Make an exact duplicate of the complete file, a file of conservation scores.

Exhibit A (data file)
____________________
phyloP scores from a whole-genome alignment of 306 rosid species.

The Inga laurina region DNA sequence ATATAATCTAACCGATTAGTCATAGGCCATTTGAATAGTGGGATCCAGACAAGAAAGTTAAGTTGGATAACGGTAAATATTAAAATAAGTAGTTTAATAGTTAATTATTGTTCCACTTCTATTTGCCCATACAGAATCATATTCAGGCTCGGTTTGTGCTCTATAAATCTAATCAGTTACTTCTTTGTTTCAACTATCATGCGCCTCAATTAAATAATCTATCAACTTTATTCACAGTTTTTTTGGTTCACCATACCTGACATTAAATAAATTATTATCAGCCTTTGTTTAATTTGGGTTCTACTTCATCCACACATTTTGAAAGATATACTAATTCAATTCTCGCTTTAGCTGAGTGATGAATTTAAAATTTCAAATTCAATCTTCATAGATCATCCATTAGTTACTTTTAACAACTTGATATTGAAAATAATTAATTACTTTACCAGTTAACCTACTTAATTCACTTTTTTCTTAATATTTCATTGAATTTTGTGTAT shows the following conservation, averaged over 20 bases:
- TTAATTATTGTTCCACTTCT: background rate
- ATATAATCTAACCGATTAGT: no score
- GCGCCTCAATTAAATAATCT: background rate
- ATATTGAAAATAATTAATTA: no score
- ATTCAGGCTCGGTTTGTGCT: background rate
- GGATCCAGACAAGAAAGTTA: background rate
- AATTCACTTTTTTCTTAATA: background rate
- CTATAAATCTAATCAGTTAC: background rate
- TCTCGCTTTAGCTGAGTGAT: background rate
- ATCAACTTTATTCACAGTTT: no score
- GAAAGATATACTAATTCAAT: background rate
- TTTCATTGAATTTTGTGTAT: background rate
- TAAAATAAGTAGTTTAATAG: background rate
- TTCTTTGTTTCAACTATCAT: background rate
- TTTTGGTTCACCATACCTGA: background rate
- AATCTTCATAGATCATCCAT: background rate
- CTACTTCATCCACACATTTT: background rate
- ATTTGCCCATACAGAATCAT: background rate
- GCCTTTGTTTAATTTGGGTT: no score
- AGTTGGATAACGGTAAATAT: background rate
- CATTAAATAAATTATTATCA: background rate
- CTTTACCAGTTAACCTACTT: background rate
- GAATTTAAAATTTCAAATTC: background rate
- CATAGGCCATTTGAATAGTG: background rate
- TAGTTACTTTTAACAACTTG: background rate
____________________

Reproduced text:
phyloP scores from a whole-genome alignment of 306 rosid species.

The Inga laurina region DNA sequence ATATAATCTAACCGATTAGTCATAGGCCATTTGAATAGTGGGATCCAGACAAGAAAGTTAAGTTGGATAACGGTAAATATTAAAATAAGTAGTTTAATAGTTAATTATTGTTCCACTTCTATTTGCCCATACAGAATCATATTCAGGCTCGGTTTGTGCTCTATAAATCTAATCAGTTACTTCTTTGTTTCAACTATCATGCGCCTCAATTAAATAATCTATCAACTTTATTCACAGTTTTTTTGGTTCACCATACCTGACATTAAATAAATTATTATCAGCCTTTGTTTAATTTGGGTTCTACTTCATCCACACATTTTGAAAGATATACTAATTCAATTCTCGCTTTAGCTGAGTGATGAATTTAAAATTTCAAATTCAATCTTCATAGATCATCCATTAGTTACTTTTAACAACTTGATATTGAAAATAATTAATTACTTTACCAGTTAACCTACTTAATTCACTTTTTTCTTAATATTTCATTGAATTTTGTGTAT shows the following conservation, averaged over 20 bases:
- TTAATTATTGTTCCACTTCT: background rate
- ATATAATCTAACCGATTAGT: no score
- GCGCCTCAATTAAATAATCT: background rate
- ATATTGAAAATAATTAATTA: no score
- ATTCAGGCTCGGTTTGTGCT: background rate
- GGATCCAGACAAGAAAGTTA: background rate
- AATTCACTTTTTTCTTAATA: background rate
- CTATAAATCTAATCAGTTAC: background rate
- TCTCGCTTTAGCTGAGTGAT: background rate
- ATCAACTTTATTCACAGTTT: no score
- GAAAGATATACTAATTCAAT: background rate
- TTTCATTGAATTTTGTGTAT: background rate
- TAAAATAAGTAGTTTAATAG: background rate
- TTCTTTGTTTCAACTATCAT: background rate
- TTTTGGTTCACCATACCTGA: background rate
- AATCTTCATAGATCATCCAT: background rate
- CTACTTCATCCACACATTTT: background rate
- ATTTGCCCATACAGAATCAT: background rate
- GCCTTTGTTTAATTTGGGTT: no score
- AGTTGGATAACGGTAAATAT: background rate
- CATTAAATAAATTATTATCA: background rate
- CTTTACCAGTTAACCTACTT: background rate
- GAATTTAAAATTTCAAATTC: background rate
- CATAGGCCATTTGAATAGTG: background rate
- TAGTTACTTTTAACAACTTG: background rate